::::: Welcome to Web Series Today "collaborative environment"
::::: Help get LGPedia back online!!!!! <== ACT TODAY!!!!!
::::: Welcome to new Web Series Today blog "authors". <= PLEASE READ CAREFULLY!!!

Wednesday, February 20, 2008

LA Woman - Anne (LJ15)

I thought long and hard about this. Bethany and I are staying for a bit.


  1. i just realised a LJ15 plot hole =o

    Why did annes camera become colour when she went into the future but not in the past =o !!

    I demand hole stiching !

  2. Color wasn't invented yet during WWII.

  3. That was never a plot hole. That was an intentional choice we made for comic effect. You aren't the first to bring it up but don't expect a real explanation for it...just laugh at our sillyness!

    Although Q is also right: there wasn't much color film during WWII (but there was SOME, I just saw a great documentary on some of the long lost color footage of WWII).

  4. I seen a documentary called "The 20s In Colour"

    Note: Its colour not color, silly americans

  5. And it's I've seen, not I seen. Silly :)


  6. youwish, you are making us canadians out to be illiterates. ;)

    "i've seen a documentary..."

    "it's colour..."

    contractions always have apostrophes.

    ps. i know i'm writing competely in lower case. i sometimes like to throw grammar to the wind. ;)

    hee hee!

  7. It's color.... no "u". Get it right!

    Or, if you're french, it's couleur.

  8. the states are a bit of an oddity on this one. in most of the former british empire, a "u" is used.

    in the late 90's, the canadian gov't tried to amend the language to reflect that of their southern neighbours. fortunately, with the exception of a few newspapers, it didn't stick. canadians have stuck with the original anglo-french versions of english.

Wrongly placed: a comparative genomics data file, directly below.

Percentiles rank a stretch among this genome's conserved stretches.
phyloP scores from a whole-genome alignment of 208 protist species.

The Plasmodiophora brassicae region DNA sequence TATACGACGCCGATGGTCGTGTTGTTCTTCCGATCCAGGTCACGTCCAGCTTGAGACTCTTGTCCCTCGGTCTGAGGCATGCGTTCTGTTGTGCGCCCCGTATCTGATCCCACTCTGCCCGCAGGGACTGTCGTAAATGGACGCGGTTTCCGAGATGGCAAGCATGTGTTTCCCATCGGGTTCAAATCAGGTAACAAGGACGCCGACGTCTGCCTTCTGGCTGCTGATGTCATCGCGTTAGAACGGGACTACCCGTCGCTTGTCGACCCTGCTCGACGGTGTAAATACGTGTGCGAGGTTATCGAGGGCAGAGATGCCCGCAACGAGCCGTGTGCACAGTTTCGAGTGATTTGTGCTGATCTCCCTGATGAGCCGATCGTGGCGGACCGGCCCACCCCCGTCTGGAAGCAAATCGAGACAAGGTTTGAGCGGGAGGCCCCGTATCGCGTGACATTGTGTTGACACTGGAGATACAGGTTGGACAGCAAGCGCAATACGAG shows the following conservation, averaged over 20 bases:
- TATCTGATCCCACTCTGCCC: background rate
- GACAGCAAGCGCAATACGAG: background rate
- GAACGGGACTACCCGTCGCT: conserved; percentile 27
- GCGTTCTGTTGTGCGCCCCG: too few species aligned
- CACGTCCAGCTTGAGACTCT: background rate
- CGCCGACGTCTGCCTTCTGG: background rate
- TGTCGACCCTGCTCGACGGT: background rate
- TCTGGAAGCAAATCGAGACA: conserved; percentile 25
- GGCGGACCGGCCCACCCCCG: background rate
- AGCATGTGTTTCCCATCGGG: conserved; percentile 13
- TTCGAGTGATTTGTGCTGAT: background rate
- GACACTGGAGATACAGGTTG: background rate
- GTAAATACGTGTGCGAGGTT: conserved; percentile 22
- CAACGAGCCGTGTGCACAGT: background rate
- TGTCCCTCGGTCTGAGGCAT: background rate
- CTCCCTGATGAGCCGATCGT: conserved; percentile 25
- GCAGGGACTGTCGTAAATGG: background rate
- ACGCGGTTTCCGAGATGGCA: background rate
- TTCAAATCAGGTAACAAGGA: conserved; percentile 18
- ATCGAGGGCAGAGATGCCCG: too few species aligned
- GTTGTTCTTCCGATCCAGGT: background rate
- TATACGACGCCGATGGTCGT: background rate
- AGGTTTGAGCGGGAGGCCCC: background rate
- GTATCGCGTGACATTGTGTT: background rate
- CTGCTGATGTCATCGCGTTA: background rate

from wikipedia:

    Webster's 1828 dictionary featured only -or and is generally given much of the credit for the adoption of this form in the US. By contrast, Dr Johnson's 1755 dictionary used the -our spelling for all words still so spelled in Britain, as well as for emperour, errour, governour, horrour, tenour, terrour, and tremour, where the u has since been dropped. Johnson, unlike Webster, was not an advocate of spelling reform and for the most part simply recorded what he found. For example, documents [2] from the Old Bailey, the foremost court in London, support the view of the OED that by the 17th century "colour" was the settled spelling. Those English speakers who began to move across the Atlantic would have taken these habits with them and H L Mencken makes the point that, "honor appears in the Declaration of Independence, but it seems to have got there rather by accident than by design. In Jefferson’s original draft it is spelled honour. " [3] Examples such as color, flavor, behavior, harbor, or neighbor scarcely appear in the Old Bailey's court records from the 17th and 18th century, whereas examples of their -our counterparts are generally numbered in hundreds. One notable exception is honor: honor and honour were equally frequent down to the 17th century,[21] Honor still is, in the UK, the normal spelling as a person's name.


If you want to become an "author" on Web Series Today please read: http://tinyurl.com/becomeaWSTauthor

For more detailed information about Web Series Today please read: Web Series Today:

For other info contact: [email protected]

Join the discussion: http://www.tinyurl.com/webseriescommunity